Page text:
Nancy Petersen, RN: While I do not have command of the full literature on pain and its complex underlying issues, I want to address endometriosis generated pain. We often see women in our large Facebook groups resigned to a life of chronic severe pain.
These groups of women number in the 10’s of thousands on the various boards I monitor and counsel. The common denominator is most still have active, inadequately treated endometriosis after experiencing all most all gynecology has to offer. Something is definitely amiss. When a 100,000 patients a week or so are asking for help, for relief, for understanding we have to ask are we really doing enough to relieve pelvic pain?
I think in the presence of endometriosis, given my 30 years of watching the field and advocating/educating women with endometriosis, we should start with the basics. Without a doubt, many of the patients I have seen since the mid 1980’s have had dramatic relief of their endometriosis associated pain, relief which persists today as I still hear from many from time to time. The key seems to be meticulous removal of disease. Key factors seem to be the surgeons understanding of what endo looks like through all of its evolution in color appearance and the statistical distribution of disease and how that correlates with symptoms. Since endo is a multi-factoral disease, some times multiple specialties are required to adequately address that.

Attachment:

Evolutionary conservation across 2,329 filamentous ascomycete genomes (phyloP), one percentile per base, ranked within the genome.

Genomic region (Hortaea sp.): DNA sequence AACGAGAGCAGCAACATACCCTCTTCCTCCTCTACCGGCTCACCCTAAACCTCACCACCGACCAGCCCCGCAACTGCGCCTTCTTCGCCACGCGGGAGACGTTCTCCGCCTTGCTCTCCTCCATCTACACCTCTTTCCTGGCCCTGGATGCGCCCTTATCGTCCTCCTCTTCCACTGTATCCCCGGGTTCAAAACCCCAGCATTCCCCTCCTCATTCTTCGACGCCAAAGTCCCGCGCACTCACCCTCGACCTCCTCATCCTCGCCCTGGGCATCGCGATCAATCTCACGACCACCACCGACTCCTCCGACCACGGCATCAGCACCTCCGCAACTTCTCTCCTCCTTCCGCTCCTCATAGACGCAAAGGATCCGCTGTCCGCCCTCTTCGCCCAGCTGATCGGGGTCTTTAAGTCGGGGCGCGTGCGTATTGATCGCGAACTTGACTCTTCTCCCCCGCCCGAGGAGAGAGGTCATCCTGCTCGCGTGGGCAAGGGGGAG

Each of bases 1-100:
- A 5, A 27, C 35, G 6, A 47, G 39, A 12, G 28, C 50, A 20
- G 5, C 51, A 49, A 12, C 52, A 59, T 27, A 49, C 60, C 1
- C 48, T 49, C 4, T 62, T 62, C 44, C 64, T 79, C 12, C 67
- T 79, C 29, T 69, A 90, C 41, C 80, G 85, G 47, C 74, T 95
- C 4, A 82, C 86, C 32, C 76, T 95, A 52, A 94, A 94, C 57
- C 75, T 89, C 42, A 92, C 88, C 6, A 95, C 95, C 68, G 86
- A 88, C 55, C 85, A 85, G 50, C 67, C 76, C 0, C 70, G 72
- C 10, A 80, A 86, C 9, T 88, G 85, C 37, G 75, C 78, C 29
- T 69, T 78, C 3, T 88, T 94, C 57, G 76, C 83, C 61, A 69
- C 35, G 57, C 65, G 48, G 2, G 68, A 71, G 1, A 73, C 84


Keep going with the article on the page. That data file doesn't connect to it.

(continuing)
We see some centers utilizing teams of surgeons to see this group of patients, so the individual surgeons become highly skilled through constant exposure to complex cases. For instance a colo-rectal surgeon with repeated exposure to endometriosis of the intestinal tract will learn very quickly that colostomies and ileostomies are largely, (almost always ) unnecessary. Yet if a patient is exposed to a colorectal surgeon with out that team experience, often they are told they will need such an intervention. In any event, lesions on or near the bowel need to be addressed surgically if pain relief is one of the goals as medication does not “clean endo up.” Often patients have been told substantial disease was left on the bowel because it was inoperable. In most cases this would not fit with the experience of those who see this disease every day.